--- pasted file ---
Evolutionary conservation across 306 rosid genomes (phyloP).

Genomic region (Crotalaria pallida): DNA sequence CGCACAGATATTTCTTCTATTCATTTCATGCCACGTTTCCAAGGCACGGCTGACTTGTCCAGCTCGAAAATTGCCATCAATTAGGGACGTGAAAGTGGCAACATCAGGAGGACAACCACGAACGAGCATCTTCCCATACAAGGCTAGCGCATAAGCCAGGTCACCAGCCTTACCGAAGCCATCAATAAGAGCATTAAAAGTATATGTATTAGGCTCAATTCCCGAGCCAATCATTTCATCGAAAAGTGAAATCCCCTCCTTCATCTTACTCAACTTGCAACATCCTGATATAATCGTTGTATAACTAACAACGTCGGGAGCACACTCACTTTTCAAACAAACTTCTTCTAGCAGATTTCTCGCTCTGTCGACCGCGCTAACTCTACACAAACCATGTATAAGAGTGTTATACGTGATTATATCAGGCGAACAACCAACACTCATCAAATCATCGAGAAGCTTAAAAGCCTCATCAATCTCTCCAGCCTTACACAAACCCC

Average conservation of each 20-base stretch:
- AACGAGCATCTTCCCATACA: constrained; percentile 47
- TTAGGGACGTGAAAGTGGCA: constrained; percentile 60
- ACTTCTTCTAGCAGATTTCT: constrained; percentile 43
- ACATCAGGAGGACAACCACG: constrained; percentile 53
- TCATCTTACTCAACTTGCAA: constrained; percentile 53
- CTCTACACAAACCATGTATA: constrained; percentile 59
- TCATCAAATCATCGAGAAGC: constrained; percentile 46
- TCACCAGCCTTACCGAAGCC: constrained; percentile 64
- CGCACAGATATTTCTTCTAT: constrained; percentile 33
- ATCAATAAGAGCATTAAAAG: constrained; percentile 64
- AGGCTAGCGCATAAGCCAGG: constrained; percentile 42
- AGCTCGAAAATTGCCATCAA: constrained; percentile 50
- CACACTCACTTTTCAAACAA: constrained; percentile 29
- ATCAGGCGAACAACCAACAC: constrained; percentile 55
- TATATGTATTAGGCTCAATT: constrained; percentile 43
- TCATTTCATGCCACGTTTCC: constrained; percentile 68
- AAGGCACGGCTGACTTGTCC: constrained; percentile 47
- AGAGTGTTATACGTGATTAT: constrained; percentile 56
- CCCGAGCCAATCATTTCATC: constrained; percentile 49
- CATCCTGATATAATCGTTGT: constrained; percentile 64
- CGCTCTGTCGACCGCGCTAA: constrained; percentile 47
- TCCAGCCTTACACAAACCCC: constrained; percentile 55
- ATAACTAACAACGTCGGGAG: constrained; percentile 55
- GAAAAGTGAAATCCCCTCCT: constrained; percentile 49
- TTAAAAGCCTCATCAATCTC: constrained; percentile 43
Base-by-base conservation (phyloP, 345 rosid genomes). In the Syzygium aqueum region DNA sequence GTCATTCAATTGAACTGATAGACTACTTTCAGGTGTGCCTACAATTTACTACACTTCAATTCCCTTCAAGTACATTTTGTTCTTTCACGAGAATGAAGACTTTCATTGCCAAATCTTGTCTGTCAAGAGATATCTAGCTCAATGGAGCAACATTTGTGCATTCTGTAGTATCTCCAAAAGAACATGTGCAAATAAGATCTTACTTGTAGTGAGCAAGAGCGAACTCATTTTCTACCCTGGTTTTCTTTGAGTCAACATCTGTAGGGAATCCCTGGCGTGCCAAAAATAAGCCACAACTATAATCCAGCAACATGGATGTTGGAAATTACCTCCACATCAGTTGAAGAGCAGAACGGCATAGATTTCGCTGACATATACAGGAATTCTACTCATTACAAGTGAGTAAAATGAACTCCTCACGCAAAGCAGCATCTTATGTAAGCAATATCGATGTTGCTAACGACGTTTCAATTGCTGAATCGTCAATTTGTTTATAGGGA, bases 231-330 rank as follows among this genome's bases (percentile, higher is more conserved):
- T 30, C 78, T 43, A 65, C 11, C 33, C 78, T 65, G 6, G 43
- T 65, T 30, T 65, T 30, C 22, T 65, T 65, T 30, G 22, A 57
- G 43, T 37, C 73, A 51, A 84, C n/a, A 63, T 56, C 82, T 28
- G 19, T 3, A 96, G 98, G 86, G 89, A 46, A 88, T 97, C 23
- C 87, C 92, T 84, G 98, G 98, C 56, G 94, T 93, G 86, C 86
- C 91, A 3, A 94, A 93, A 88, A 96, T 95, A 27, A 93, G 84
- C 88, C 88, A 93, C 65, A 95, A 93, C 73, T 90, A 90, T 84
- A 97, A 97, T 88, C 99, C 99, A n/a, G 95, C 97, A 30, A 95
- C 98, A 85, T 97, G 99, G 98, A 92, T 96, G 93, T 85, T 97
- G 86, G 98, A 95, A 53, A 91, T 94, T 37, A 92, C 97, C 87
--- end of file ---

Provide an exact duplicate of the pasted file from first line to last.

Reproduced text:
Evolutionary conservation across 306 rosid genomes (phyloP).

Genomic region (Crotalaria pallida): DNA sequence CGCACAGATATTTCTTCTATTCATTTCATGCCACGTTTCCAAGGCACGGCTGACTTGTCCAGCTCGAAAATTGCCATCAATTAGGGACGTGAAAGTGGCAACATCAGGAGGACAACCACGAACGAGCATCTTCCCATACAAGGCTAGCGCATAAGCCAGGTCACCAGCCTTACCGAAGCCATCAATAAGAGCATTAAAAGTATATGTATTAGGCTCAATTCCCGAGCCAATCATTTCATCGAAAAGTGAAATCCCCTCCTTCATCTTACTCAACTTGCAACATCCTGATATAATCGTTGTATAACTAACAACGTCGGGAGCACACTCACTTTTCAAACAAACTTCTTCTAGCAGATTTCTCGCTCTGTCGACCGCGCTAACTCTACACAAACCATGTATAAGAGTGTTATACGTGATTATATCAGGCGAACAACCAACACTCATCAAATCATCGAGAAGCTTAAAAGCCTCATCAATCTCTCCAGCCTTACACAAACCCC

Average conservation of each 20-base stretch:
- AACGAGCATCTTCCCATACA: constrained; percentile 47
- TTAGGGACGTGAAAGTGGCA: constrained; percentile 60
- ACTTCTTCTAGCAGATTTCT: constrained; percentile 43
- ACATCAGGAGGACAACCACG: constrained; percentile 53
- TCATCTTACTCAACTTGCAA: constrained; percentile 53
- CTCTACACAAACCATGTATA: constrained; percentile 59
- TCATCAAATCATCGAGAAGC: constrained; percentile 46
- TCACCAGCCTTACCGAAGCC: constrained; percentile 64
- CGCACAGATATTTCTTCTAT: constrained; percentile 33
- ATCAATAAGAGCATTAAAAG: constrained; percentile 64
- AGGCTAGCGCATAAGCCAGG: constrained; percentile 42
- AGCTCGAAAATTGCCATCAA: constrained; percentile 50
- CACACTCACTTTTCAAACAA: constrained; percentile 29
- ATCAGGCGAACAACCAACAC: constrained; percentile 55
- TATATGTATTAGGCTCAATT: constrained; percentile 43
- TCATTTCATGCCACGTTTCC: constrained; percentile 68
- AAGGCACGGCTGACTTGTCC: constrained; percentile 47
- AGAGTGTTATACGTGATTAT: constrained; percentile 56
- CCCGAGCCAATCATTTCATC: constrained; percentile 49
- CATCCTGATATAATCGTTGT: constrained; percentile 64
- CGCTCTGTCGACCGCGCTAA: constrained; percentile 47
- TCCAGCCTTACACAAACCCC: constrained; percentile 55
- ATAACTAACAACGTCGGGAG: constrained; percentile 55
- GAAAAGTGAAATCCCCTCCT: constrained; percentile 49
- TTAAAAGCCTCATCAATCTC: constrained; percentile 43
Base-by-base conservation (phyloP, 345 rosid genomes). In the Syzygium aqueum region DNA sequence GTCATTCAATTGAACTGATAGACTACTTTCAGGTGTGCCTACAATTTACTACACTTCAATTCCCTTCAAGTACATTTTGTTCTTTCACGAGAATGAAGACTTTCATTGCCAAATCTTGTCTGTCAAGAGATATCTAGCTCAATGGAGCAACATTTGTGCATTCTGTAGTATCTCCAAAAGAACATGTGCAAATAAGATCTTACTTGTAGTGAGCAAGAGCGAACTCATTTTCTACCCTGGTTTTCTTTGAGTCAACATCTGTAGGGAATCCCTGGCGTGCCAAAAATAAGCCACAACTATAATCCAGCAACATGGATGTTGGAAATTACCTCCACATCAGTTGAAGAGCAGAACGGCATAGATTTCGCTGACATATACAGGAATTCTACTCATTACAAGTGAGTAAAATGAACTCCTCACGCAAAGCAGCATCTTATGTAAGCAATATCGATGTTGCTAACGACGTTTCAATTGCTGAATCGTCAATTTGTTTATAGGGA, bases 231-330 rank as follows among this genome's bases (percentile, higher is more conserved):
- T 30, C 78, T 43, A 65, C 11, C 33, C 78, T 65, G 6, G 43
- T 65, T 30, T 65, T 30, C 22, T 65, T 65, T 30, G 22, A 57
- G 43, T 37, C 73, A 51, A 84, C n/a, A 63, T 56, C 82, T 28
- G 19, T 3, A 96, G 98, G 86, G 89, A 46, A 88, T 97, C 23
- C 87, C 92, T 84, G 98, G 98, C 56, G 94, T 93, G 86, C 86
- C 91, A 3, A 94, A 93, A 88, A 96, T 95, A 27, A 93, G 84
- C 88, C 88, A 93, C 65, A 95, A 93, C 73, T 90, A 90, T 84
- A 97, A 97, T 88, C 99, C 99, A n/a, G 95, C 97, A 30, A 95
- C 98, A 85, T 97, G 99, G 98, A 92, T 96, G 93, T 85, T 97
- G 86, G 98, A 95, A 53, A 91, T 94, T 37, A 92, C 97, C 87